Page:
Dissing the dollar! - Downtown Kingston wholesales reject $1 coins
Several wholesales in downtown Kingston are rejecting $1 coins as payment for goods, declaring the legal tender unacceptable in their facilities.
"Go throw them weh; nobody no want them," declared one wholesale operator on East Queen Street when a member of our news attempted to pay 35 $1 coins for an item.
"I don't owe you any explanations," growled the woman of Asian descent when asked for an explanation as to why she would not accept the coins.
It was a similar story for more than half the other wholesales in the business district as they declined the dollar as payment for items valuing between $35 and $40.
One worker in a wholesale declared that her boss had a policy that he does not take $1 coins. "No, sah. Him not taking it," the woman said while pointing to a man seeming of Asian descent.
He ignored The Sunday Gleaner's query as to why he does not accept $1 coins.
One person who was in the wholesale at the time charged that the operators, who are mainly Chinese, do not want to accept the coins because "them don't want to bank them money so them no want the heavy silver (coins)".
Under the Bank of Jamaica (BOJ) Act, coins are legal tender of payment of an amount not exceeding the face value of a maximum of 50 coins in any combination of denominations.
Last week, the BOJ reiterated that "coins are a legitimate means of settling small transactions and are, by law, legal tender for payment".
According to the BOJ, it stands ready to exchange coins for notes whenever persons accumulate more coins than they deem necessary to keep for daily transactions.
"And we redeem coins for merchants and individuals on a regular basis. We will continue to inform the public as to the provisions of the law with respect to legal tender, and stand ready to facilitate the issue and redemption of notes and coins as demanded by the public," said the BOJ in response to The Sunday Gleaner queries.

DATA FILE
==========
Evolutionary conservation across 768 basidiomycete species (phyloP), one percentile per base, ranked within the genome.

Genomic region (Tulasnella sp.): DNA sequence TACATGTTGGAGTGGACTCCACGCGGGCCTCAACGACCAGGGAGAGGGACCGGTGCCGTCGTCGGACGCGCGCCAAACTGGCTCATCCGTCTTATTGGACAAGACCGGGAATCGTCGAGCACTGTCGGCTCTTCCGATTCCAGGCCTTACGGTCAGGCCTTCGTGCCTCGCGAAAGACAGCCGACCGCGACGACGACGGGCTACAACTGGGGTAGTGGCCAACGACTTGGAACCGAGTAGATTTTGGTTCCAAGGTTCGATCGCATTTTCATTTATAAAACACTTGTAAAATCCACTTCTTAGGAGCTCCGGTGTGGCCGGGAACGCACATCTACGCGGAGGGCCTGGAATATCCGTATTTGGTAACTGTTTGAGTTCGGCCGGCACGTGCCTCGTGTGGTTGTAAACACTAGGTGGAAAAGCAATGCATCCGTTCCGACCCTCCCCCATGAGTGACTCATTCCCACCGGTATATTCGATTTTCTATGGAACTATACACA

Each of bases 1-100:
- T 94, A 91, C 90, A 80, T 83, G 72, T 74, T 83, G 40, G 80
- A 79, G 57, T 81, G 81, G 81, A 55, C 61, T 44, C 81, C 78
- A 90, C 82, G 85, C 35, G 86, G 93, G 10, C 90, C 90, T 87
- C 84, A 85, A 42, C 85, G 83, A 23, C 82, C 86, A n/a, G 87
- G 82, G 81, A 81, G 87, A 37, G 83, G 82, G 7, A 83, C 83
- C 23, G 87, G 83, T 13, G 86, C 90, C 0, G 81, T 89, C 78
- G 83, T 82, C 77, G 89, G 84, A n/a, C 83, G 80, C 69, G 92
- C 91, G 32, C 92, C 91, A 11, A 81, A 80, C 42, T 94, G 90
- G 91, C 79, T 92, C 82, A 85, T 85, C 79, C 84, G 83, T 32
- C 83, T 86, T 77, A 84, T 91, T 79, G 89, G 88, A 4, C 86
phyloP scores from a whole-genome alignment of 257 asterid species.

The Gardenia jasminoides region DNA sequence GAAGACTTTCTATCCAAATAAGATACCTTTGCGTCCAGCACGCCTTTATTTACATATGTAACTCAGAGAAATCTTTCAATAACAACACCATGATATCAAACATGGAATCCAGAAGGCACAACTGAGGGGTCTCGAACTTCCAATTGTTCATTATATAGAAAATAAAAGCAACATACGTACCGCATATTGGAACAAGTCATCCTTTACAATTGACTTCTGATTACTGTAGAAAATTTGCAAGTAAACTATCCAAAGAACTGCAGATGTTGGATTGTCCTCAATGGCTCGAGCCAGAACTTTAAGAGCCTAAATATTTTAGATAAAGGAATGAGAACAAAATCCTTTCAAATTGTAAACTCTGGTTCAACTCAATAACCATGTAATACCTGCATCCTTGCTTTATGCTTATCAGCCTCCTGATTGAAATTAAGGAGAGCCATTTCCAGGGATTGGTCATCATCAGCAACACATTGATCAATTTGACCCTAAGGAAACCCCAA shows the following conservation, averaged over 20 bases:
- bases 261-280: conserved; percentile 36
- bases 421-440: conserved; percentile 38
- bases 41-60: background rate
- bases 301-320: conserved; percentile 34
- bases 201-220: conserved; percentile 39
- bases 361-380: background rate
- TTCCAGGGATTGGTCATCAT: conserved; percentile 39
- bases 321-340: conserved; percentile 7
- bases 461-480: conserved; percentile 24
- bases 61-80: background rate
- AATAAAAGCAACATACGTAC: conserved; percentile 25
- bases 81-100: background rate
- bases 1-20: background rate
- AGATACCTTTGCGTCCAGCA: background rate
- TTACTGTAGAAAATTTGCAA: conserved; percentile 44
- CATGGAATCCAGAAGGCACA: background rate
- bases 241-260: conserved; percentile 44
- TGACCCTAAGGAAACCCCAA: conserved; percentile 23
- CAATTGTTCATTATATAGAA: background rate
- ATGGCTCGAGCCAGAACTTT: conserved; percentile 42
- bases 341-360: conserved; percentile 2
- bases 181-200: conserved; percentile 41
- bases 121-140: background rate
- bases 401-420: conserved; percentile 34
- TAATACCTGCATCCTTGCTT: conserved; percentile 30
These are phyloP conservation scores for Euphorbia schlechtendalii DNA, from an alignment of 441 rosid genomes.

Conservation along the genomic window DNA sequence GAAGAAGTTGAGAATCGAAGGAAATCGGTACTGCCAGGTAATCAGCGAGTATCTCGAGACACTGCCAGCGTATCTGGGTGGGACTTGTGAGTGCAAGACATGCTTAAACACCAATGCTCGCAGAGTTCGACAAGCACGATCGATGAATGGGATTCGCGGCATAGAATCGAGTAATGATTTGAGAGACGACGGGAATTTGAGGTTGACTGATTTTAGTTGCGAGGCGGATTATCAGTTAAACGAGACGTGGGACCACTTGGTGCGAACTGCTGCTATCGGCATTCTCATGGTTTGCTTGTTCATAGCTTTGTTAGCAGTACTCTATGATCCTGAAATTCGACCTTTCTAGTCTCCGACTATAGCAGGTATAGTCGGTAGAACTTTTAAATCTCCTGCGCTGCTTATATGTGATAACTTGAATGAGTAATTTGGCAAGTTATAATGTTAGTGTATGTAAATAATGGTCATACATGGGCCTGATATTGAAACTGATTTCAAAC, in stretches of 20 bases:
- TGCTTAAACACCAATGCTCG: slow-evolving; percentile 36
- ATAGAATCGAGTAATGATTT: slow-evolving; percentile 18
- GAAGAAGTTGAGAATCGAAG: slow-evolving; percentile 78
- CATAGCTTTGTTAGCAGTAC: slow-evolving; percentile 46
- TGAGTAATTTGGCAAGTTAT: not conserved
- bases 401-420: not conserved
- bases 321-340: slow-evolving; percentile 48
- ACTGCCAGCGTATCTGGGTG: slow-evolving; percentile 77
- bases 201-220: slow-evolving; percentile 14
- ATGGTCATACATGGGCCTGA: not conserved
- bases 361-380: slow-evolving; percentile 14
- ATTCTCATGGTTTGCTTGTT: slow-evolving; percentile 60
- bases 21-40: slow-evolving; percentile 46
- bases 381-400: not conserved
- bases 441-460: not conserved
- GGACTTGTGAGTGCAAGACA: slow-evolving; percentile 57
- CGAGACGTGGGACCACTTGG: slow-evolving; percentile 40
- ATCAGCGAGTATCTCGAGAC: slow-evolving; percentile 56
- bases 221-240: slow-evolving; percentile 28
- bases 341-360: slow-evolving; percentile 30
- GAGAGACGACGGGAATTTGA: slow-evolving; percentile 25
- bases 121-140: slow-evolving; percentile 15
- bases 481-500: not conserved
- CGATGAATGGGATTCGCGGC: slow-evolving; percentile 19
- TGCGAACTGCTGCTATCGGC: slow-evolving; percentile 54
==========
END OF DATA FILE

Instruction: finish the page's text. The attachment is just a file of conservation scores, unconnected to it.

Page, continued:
However, the BOJ pointed out that not being a law enforcement agency, it is not able to compel business operators to accept the various denominations.
The bank said it would encourage consumers to exercise their options and seek out those businesses that will accept coins as means of payment within the limits.
That recommendation was echoed by the country's two leading consumer protection agencies, which are urging Jamaicans to boycott stores which refuse the $1 coins.
"Although this is a consumer matter, as it relates to the rights and responsibilities of the consumer, what I can say to the consumer is to exercise your right and find an establishment that will accept the number of coins as stipulated by the BOJ," said Latoya Halstead, director of communications at the Consumer Affairs Commission.
"Where you are not getting proper service and where the laws are being flouted, exercise your choice by using your feet. If enough consumers do that they will have no choice but to change their stance," added Halstead.
Fair Trading Commission executive director, David Miller, agreed, as he noted that although the law instructs that a certain number of coins be accepted, there are no sanctions stipulated for those who fail to comply.
"The law says you shouldn't do it but there is nothing that issues any penalty on them or anything like that," said Miller.